12/27/2004 12:00AM

NYC OTB faces cuts and layoffs


New York City Off-Track Betting Corp. may have to close several branches and lay off employees to stem a growing sea of red ink, according to officials and published reports.

NYC OTB will close one branch on Court Street in Brooklyn on Friday and is seriously considering closing one on Water Street in Staten Island by March, and perhaps a third branch in Manhattan, said Ira Block, NYC OTB's executive vice president for legal affairs/general counsel.

"There could be others," Block said.

Block said that legislative changes enacted in 2003 have cost the corporation millions of dollars. That includes a 0.39 percent charge on handle that goes to the State Racing and Wagering Board as a regulatory fee. Last year, that figure totaled about $4.5 million. Block indicated that other changes, such as compensatory payments to the harness industry for OTB's right to import nighttime Thoroughbred signals, have also cost the corporation money.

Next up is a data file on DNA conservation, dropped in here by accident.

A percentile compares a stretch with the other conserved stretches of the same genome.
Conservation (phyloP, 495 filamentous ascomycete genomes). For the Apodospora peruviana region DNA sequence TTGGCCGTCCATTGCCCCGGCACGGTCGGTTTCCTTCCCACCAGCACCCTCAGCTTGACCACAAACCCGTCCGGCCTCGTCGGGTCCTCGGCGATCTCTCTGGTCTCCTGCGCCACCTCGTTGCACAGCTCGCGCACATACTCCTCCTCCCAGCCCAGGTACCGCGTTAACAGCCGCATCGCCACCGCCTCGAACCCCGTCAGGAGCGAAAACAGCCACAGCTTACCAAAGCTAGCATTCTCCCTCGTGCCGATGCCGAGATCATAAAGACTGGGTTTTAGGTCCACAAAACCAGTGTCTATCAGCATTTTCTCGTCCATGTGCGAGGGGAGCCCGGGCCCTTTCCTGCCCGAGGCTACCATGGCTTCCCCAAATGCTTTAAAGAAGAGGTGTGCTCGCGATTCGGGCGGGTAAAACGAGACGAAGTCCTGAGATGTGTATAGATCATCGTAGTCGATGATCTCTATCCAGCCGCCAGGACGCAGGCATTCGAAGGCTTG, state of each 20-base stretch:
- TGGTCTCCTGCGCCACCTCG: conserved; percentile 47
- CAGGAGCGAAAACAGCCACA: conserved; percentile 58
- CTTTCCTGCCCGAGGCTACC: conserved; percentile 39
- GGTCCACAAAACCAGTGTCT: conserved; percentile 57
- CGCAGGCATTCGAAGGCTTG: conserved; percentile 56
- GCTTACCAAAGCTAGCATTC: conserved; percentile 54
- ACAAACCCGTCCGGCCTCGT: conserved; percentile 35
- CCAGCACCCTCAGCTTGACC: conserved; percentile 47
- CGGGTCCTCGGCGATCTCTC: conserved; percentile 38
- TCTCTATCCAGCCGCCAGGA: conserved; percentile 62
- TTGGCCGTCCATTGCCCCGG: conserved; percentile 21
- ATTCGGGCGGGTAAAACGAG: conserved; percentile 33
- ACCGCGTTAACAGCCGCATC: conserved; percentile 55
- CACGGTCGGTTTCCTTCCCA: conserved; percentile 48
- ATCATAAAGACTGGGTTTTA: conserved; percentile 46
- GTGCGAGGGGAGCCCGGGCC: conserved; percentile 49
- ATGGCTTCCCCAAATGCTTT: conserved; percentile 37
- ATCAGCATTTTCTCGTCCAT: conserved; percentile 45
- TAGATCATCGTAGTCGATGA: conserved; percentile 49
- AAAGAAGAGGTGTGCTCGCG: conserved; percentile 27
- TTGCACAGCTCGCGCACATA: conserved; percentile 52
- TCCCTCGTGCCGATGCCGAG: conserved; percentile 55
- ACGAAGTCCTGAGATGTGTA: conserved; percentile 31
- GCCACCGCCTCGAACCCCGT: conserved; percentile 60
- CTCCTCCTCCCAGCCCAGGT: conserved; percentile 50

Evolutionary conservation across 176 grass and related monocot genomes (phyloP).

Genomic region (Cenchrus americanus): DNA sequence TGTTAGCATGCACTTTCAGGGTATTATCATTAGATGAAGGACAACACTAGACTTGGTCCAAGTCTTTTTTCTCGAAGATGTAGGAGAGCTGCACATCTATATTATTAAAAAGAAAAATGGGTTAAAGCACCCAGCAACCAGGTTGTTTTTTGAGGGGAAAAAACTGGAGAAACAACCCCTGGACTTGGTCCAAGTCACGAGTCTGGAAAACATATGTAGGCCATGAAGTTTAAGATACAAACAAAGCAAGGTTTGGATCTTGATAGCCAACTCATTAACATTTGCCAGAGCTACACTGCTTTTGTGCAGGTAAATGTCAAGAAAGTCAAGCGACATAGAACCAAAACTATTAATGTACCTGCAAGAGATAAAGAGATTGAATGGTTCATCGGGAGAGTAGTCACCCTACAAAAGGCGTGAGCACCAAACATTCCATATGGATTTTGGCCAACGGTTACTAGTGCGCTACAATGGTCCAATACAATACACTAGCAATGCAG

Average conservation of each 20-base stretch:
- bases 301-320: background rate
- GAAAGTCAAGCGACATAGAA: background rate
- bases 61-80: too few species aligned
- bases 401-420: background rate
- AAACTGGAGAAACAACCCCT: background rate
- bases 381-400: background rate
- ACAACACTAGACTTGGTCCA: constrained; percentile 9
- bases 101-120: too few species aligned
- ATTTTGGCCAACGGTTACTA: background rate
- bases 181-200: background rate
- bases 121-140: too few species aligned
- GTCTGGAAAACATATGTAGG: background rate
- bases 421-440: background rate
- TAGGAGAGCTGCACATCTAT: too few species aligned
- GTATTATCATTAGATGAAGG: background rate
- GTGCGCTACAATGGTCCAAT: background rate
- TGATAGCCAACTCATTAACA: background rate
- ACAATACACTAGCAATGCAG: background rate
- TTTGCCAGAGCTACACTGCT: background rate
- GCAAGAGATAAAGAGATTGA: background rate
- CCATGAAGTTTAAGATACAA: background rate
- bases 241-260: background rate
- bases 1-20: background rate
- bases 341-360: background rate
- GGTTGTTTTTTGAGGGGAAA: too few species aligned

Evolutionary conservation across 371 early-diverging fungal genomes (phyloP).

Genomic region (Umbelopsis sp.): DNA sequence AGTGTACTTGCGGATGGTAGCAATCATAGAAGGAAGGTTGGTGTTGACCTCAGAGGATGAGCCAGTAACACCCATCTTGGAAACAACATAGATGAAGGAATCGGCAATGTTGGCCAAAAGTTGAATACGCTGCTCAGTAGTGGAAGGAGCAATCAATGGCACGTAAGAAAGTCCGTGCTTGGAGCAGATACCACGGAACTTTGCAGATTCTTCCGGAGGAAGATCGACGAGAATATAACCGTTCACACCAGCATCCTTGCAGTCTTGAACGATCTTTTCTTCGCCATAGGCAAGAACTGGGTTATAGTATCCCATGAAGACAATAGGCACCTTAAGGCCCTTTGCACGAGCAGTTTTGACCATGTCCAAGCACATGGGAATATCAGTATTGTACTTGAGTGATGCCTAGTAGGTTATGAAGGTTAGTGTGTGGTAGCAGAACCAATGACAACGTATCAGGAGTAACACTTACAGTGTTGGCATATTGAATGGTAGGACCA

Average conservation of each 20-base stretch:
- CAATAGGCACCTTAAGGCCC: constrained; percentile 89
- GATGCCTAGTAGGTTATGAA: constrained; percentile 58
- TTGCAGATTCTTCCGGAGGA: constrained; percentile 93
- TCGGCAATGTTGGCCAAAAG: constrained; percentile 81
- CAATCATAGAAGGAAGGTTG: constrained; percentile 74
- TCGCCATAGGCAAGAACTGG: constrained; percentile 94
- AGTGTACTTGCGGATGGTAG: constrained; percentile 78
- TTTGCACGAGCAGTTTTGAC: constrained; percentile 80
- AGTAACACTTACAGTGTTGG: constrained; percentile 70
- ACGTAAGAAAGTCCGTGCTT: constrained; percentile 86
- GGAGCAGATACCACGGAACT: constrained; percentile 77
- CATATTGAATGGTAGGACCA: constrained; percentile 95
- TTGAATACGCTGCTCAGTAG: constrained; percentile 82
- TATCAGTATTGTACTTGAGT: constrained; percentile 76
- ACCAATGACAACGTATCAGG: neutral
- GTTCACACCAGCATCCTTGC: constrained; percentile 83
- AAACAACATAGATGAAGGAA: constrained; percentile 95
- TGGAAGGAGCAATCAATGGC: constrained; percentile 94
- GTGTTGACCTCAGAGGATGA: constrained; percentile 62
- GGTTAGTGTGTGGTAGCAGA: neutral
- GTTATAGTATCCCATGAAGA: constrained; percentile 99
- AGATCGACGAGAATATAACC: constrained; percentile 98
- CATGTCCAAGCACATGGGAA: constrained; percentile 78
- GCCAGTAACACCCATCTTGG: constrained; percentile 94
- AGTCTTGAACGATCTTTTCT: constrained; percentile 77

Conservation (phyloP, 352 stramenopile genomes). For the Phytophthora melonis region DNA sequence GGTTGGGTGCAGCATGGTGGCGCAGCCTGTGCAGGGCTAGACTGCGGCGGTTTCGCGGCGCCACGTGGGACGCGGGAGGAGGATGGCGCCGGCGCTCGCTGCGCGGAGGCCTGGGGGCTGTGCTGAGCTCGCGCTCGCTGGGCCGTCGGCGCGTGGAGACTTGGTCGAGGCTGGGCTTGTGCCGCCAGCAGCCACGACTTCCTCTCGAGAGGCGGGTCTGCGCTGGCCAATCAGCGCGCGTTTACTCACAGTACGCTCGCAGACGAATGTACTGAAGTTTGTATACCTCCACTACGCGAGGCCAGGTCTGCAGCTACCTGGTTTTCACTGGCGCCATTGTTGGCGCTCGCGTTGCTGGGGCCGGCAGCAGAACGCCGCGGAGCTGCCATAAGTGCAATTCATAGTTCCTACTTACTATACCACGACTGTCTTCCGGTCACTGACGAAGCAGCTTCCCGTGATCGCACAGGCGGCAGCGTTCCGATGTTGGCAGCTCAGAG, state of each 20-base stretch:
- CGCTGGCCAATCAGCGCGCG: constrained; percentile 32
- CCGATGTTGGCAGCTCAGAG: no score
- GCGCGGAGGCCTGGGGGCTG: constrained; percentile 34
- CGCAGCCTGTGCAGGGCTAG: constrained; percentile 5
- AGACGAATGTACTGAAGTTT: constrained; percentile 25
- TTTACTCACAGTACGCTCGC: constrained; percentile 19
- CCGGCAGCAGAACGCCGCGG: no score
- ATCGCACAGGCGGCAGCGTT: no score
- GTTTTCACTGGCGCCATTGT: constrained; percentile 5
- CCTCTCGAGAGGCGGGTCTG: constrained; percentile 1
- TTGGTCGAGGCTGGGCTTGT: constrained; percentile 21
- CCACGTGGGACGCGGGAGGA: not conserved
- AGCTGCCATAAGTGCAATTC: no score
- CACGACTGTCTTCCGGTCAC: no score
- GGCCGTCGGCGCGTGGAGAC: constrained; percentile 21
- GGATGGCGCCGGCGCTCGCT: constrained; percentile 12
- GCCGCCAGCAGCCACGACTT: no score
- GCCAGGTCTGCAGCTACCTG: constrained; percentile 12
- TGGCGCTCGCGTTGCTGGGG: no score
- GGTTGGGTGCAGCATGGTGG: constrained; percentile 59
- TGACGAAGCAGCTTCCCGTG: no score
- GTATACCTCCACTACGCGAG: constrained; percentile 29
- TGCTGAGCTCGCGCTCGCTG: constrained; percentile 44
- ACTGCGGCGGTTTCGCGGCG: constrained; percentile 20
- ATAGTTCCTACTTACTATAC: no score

"People are betting on what they want," Block said. "It's bizarre, giving the people what they want and we have to prop up the harness tracks. That's something that needs to be addressed."

According to a Dec. 23 story in the New York Daily News, OTB returned a profit of $123 million in 2003, but ended up $9.5 million in debt due to payments made to the city, state, and the New York Racing Association. Block said those figures were "pretty accurate."

"The distribution system, however it started out, hasn't evolved in a way that lets us make any money for the city," Block said. "It's got to be fixed; it's got to be addressed."

The Daily News also details a memo supposedly written by OTB executive vice president John Van Lindt that suggests, as one possible solution, closing half of the city's 65 parlors and nine of the 10 restaurants that allow betting on horse racing. Under the proposal, 325 workers would be laid off, according to the News. NYC OTB also operates three teletheaters. Block would not confirm that such a memo exists.

Block said that OTB introduced legislation last year which, among other things, seeks an increase in takeout, something that NYRA has strongly opposed. Block said OTB would also like to be allowed to show more racing in homes on its cable-TV channel.